The twenty-first century will witness a rapid urban expansion in the developing world. India, it is believed, will be at the forefront of such a phenomenon. This book acknowledges the role of agglomeration externalities as the cornerstone of urban public policy in India.
Arguing that hypotheses of over-urbanization and urban bias theory—which articulated a negative view of urbanization—are based on fragile theoretical as well as empirical foundations, this book calls for proactive public policy to harness planned urbanization as resource. India requires agglomeration-augmenting, congestion-mitigating, and resource-generating cities as engines of economic growth, including rural development.
The book provides a large number of practical examples from India and abroad to enable policy-makers undertake reforms in urban and regional planning, financing, and governance to meet the challenges of urbanization in India. It combines theory and practice to draw lessons for an urban agenda for India and recognizes the central role of cities in catalysing growth and generating public finance for economic development.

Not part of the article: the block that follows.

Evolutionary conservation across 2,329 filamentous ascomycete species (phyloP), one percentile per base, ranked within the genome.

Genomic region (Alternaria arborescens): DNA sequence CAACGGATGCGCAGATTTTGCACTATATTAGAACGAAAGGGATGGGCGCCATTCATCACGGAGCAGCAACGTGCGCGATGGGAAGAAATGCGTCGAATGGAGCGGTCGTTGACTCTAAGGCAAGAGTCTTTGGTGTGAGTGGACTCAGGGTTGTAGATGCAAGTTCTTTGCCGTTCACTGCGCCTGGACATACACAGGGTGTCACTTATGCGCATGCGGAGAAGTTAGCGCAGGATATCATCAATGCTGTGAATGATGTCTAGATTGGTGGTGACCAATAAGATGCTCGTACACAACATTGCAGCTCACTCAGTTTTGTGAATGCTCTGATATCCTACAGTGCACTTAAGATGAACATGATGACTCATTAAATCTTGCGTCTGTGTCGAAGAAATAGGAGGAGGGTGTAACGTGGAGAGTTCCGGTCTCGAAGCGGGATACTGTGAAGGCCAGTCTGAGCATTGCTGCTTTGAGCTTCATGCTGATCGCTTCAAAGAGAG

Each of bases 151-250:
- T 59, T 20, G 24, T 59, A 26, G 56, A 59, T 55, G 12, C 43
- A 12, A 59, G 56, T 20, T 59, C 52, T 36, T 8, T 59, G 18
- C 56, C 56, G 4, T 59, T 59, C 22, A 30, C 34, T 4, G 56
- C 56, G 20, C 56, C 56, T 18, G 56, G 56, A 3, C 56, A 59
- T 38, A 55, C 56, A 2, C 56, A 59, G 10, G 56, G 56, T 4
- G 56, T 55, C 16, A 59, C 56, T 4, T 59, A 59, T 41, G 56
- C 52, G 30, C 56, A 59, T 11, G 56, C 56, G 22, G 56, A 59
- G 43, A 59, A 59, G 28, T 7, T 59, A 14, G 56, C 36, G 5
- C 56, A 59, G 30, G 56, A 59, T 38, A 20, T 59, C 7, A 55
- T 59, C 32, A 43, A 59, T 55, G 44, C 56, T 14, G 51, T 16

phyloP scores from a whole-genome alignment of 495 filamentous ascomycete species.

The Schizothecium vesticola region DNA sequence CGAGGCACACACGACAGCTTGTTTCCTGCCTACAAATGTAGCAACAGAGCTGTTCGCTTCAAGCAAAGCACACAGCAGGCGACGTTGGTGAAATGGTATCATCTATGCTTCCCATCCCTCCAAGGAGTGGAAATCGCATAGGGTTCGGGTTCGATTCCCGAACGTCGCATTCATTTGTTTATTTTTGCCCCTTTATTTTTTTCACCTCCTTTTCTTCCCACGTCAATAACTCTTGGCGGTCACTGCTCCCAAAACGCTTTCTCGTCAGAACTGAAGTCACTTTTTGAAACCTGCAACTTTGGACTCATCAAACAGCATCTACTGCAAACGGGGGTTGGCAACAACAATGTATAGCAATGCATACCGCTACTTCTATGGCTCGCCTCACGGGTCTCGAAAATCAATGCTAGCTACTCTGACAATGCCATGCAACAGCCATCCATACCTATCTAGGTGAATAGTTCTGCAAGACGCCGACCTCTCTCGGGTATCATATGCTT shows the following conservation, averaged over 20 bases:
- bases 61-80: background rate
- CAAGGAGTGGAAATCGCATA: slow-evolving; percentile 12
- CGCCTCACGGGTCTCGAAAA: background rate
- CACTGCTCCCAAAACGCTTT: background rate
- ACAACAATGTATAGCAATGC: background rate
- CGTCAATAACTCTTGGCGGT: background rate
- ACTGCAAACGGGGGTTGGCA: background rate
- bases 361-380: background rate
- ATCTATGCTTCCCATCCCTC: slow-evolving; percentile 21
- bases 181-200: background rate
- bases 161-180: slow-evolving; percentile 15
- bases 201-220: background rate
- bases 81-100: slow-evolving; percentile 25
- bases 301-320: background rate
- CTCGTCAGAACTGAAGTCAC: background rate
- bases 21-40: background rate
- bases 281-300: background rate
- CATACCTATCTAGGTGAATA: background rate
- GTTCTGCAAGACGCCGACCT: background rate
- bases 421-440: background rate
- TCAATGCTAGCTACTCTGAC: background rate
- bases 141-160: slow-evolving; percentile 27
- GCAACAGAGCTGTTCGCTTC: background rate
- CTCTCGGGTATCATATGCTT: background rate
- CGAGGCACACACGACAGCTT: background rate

Chapter 6: Using Urban Land as a Resource
Using Urban Land as a Resource
Land as a Revenue Base
Many cities in the developed countries have relied heavily upon land-related revenues for their development. However, urban land is yet to be exploited as a resource to finance urban infrastructure and services in India. In this chapter, we draw lessons from the history and economics of urban land as an instrument to finance urban development. We present a toolbox of land-related financing instruments. A strong case is made for land value taxation, land development financing, and land value capture methods to finance planned urbanization in India.
A land tax is a levy on a land-related base—often the value of land, expressed in capital value or rental value. The relationship between capital ...